AARP Expert

@RichardR299931 I'm so sorry you're going through this. I can imagine how isolated you often feel, and as you say, when you need care, who will be there for you? 

 

Jane had some great suggestions about meeting people and making friends and fighting the loneliness! Here are just a few suggestions about getting caregiving help in the future that I hope are helpful and food for thought...

 

  • You might obtain the assistance of an "aging life care specialist" - they have a national association with a listing of them across the nation.. They are trained to help manage care as we get older. You could get one set up on an "as needed" basis so he/she can step in if you are sick or injured (like this last time). They can help you find help etc. Check out their website "Find and Expert" search mechanism. I had one lined up in case something happened to my parents when I was out of town.
  • Familiarize yourself with the services offered by your local area agency on aging. They offer a lot of in-home services, some on a free or sliding fee scale, as well as home modification help etc. You can find yours by going to the Eldercare Locator and doing a search for your zip code. 
  • This article, "How to Plan for Aging without a Family Caregiver" from the AARP website has some great tips - I hope you find it helpful! 
  • I hear your point that in grief support groups most of the other people have some other family and friends nearby to support them. You might ask the area agency on aging if there is any type of a group for people who are aging "alone". In addition, grief is different depending on your relationship with the person who died. You might try out this National Widowers Organization - they focus on men who have lost a spouse. They have online support with men who may be going through similar situation to you, as well as some good resources etc.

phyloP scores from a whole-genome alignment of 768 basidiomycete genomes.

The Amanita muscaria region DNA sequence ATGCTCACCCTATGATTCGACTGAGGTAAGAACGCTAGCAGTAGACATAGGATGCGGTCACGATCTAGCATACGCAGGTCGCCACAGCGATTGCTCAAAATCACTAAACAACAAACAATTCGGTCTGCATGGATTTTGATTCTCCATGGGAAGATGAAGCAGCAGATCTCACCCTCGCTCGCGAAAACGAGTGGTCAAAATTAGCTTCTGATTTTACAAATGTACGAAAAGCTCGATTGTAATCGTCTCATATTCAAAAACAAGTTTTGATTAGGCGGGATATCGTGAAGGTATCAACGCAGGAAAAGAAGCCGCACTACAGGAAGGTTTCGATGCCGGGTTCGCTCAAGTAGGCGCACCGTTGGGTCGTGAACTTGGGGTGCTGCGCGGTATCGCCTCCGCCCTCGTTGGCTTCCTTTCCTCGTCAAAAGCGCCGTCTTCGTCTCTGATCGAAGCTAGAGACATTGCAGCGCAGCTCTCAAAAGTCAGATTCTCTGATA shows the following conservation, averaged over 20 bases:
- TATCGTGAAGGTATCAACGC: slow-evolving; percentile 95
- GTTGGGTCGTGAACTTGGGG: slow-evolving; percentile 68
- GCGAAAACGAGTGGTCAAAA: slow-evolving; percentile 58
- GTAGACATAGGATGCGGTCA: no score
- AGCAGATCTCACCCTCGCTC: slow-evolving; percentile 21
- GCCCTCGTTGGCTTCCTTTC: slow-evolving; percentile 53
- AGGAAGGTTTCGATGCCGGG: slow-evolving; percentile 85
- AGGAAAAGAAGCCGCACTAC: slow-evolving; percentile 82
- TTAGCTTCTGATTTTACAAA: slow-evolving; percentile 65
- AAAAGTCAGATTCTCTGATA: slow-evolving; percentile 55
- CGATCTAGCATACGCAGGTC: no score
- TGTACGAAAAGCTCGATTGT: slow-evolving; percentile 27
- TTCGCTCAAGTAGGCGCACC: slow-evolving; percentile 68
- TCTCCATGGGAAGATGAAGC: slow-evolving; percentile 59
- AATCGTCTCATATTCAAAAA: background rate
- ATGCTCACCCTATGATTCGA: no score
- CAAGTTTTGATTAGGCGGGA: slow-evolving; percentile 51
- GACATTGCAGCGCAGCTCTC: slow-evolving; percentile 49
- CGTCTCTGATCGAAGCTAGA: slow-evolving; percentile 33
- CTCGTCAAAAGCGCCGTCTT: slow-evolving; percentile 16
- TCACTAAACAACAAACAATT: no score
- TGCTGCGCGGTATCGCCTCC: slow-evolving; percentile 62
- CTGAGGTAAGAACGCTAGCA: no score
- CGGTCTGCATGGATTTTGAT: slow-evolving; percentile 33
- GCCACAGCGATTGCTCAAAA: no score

•  

I've had a lot of loss over the past years - my niece, Mom, Dad and my oldest sister. So I can empathize with the grief and the time it takes for the grief to evolve and for us to learn to live with it. Although losing a life partner is different I know. It seems like you are doing a great job of acknowledging your sadness, which isn't easy but is important. While it does get easier over time, it never goes away...that's why I reference learning to "live with it". 

 

Sending you a big hug - best wishes and please let us know how you are doing and if you have any luck with the resources I've suggested!  

 

Take care,

Amy Goyer, AARP Family & Caregiving Expert

Author, Juggling Life, Work and Caregiving

 

AARP Expert

Good morning, young man. For if we are still able to type and reach out to a community, we are young. I have lots of ideas. Partly because i moved across the USA to an insular tiny rural community with zero traffic lights in a county the size of new jersey. Yes, i did come here 5 years ago to be with my now wife, but, i also need friends and it has been a trial to make new ones. And partly because i'm a psychotherapist out here in the hinterlands. I have counseled people who are newly widowed, and people scared of retirement because WHO WILL I BE NOW, WHAT WILL I DO, and people who are plain and simple as lonely as you are.

 

So, put on your seatbelt, LET'S GO FOR A RIDE.